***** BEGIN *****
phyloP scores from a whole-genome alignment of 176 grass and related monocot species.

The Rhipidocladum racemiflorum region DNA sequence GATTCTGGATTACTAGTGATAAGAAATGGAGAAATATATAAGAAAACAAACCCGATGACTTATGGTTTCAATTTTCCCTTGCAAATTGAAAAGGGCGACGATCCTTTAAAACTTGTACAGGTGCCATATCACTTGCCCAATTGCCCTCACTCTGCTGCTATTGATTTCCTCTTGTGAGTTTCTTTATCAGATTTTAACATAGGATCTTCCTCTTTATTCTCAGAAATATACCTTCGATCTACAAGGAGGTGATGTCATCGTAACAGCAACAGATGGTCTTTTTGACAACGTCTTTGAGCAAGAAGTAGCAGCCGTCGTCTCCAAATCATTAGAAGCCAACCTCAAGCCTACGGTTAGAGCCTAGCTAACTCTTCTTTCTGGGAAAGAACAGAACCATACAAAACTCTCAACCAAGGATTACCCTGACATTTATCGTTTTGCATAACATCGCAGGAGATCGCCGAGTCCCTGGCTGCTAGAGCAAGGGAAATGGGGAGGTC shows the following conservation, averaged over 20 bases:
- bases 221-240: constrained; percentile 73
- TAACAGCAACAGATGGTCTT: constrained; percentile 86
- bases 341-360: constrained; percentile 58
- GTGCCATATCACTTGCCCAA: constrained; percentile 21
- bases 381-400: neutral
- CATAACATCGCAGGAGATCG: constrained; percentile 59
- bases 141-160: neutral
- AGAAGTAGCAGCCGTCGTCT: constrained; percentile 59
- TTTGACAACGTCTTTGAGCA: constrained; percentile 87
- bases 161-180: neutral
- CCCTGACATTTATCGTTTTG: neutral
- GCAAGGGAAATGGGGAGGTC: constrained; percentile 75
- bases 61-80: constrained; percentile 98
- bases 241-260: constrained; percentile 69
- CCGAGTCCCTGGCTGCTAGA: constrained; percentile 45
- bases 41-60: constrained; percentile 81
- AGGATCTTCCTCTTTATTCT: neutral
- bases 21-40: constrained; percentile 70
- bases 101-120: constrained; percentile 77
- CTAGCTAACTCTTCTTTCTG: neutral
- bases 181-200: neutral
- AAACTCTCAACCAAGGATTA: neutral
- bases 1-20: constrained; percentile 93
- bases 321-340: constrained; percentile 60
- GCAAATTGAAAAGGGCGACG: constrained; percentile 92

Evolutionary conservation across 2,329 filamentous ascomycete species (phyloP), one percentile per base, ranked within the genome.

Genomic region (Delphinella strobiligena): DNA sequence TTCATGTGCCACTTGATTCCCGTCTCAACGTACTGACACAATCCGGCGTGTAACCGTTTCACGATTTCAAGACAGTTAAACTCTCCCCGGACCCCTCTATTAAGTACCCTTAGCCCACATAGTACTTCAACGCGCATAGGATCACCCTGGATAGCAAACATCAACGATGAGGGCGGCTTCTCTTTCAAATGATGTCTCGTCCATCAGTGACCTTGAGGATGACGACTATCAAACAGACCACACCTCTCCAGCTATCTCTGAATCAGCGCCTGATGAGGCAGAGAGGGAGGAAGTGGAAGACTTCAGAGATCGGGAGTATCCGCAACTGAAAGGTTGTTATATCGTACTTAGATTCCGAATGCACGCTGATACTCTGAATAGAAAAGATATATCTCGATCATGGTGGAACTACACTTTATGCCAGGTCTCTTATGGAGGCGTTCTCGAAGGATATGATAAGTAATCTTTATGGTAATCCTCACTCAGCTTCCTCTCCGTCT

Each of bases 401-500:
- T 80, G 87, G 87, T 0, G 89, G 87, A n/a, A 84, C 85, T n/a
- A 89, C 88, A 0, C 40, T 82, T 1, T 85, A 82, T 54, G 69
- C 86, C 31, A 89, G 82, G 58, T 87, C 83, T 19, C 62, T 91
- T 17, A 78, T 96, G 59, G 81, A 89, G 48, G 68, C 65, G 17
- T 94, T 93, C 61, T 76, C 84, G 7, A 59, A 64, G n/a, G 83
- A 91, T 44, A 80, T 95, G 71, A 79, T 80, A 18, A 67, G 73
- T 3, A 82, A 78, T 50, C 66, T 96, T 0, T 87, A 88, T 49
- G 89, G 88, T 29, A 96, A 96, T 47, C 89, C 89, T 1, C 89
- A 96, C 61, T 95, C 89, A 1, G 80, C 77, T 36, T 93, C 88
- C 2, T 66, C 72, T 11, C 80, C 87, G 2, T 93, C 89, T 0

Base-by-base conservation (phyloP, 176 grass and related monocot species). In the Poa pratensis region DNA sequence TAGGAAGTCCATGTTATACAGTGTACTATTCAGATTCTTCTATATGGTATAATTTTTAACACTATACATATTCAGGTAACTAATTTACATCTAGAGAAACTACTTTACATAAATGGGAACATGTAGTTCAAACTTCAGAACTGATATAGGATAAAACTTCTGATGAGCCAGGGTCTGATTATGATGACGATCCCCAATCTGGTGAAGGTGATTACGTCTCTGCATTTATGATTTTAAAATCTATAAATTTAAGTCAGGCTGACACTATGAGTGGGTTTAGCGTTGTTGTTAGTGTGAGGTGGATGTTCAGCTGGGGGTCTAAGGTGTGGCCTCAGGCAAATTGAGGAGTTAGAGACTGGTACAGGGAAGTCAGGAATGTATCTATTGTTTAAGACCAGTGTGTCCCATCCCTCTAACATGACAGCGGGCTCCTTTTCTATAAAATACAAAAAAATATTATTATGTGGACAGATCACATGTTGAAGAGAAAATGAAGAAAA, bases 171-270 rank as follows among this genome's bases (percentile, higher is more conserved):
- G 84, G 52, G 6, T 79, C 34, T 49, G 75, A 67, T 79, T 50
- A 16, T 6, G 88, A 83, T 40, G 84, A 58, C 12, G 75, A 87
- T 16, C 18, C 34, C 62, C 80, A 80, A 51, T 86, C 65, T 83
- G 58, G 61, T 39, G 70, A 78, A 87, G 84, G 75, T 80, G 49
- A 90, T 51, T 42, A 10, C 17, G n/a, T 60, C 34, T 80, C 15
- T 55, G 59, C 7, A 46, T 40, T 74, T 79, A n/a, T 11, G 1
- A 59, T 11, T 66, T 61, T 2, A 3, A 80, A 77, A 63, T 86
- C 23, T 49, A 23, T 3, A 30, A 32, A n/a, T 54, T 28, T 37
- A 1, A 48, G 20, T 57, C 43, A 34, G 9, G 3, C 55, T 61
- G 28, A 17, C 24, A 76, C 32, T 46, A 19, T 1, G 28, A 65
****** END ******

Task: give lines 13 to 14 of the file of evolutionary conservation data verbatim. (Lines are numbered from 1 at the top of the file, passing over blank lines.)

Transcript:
- CCCTGACATTTATCGTTTTG: neutral
- GCAAGGGAAATGGGGAGGTC: constrained; percentile 75